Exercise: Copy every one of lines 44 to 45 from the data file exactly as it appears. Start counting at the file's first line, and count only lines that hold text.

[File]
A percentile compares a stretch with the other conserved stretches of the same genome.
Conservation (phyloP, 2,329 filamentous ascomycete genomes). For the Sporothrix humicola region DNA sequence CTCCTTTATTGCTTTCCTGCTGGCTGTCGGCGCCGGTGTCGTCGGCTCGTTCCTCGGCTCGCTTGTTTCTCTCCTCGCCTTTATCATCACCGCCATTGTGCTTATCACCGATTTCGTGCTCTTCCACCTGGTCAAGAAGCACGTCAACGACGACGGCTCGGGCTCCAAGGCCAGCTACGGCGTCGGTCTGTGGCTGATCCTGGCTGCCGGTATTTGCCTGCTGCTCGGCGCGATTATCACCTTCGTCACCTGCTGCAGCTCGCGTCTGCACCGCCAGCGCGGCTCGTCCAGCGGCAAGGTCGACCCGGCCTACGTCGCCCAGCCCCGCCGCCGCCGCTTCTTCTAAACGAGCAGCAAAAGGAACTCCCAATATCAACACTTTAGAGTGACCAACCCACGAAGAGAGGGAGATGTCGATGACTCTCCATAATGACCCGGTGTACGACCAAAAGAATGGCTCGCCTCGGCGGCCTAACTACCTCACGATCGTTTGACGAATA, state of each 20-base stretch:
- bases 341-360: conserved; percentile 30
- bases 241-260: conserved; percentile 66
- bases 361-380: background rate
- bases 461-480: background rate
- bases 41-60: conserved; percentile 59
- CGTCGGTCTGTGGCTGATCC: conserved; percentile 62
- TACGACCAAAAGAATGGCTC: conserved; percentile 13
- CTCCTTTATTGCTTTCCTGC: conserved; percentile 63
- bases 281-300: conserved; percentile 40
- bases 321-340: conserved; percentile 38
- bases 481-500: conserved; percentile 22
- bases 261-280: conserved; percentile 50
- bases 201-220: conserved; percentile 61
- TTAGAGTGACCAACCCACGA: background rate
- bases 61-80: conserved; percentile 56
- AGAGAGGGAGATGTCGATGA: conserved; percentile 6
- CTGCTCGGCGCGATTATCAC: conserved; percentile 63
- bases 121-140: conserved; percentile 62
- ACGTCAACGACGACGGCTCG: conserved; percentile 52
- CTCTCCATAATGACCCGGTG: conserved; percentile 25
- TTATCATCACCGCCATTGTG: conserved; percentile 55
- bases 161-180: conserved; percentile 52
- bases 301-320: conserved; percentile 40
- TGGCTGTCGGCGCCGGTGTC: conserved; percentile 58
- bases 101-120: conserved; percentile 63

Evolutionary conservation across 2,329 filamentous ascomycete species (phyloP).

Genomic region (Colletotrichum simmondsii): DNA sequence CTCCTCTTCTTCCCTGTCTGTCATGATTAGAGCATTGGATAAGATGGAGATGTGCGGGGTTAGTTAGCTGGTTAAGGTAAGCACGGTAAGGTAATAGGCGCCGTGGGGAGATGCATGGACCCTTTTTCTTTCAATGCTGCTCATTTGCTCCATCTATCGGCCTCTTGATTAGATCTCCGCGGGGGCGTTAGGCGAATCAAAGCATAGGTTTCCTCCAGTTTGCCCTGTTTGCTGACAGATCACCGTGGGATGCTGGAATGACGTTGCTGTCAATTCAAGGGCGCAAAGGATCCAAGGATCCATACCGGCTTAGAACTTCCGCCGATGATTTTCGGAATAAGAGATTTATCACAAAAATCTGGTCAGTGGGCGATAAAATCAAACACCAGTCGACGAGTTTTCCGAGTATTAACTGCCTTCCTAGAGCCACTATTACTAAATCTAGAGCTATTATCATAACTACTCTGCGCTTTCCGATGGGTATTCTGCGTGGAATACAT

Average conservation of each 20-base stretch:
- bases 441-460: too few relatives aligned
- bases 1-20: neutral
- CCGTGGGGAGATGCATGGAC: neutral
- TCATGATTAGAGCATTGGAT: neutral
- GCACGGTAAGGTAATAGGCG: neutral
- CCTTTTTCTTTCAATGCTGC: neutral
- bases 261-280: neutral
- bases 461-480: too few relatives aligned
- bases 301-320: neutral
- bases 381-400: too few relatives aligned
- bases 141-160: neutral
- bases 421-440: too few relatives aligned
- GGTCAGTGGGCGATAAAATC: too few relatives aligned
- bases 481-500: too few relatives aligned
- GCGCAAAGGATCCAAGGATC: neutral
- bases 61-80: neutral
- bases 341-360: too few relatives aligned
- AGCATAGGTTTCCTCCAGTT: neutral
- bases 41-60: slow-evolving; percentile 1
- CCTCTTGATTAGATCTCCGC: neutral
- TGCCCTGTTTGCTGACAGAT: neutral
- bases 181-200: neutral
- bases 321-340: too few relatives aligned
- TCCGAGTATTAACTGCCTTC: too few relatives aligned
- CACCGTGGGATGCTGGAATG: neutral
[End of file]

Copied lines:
- bases 481-500: too few relatives aligned
- GCGCAAAGGATCCAAGGATC: neutral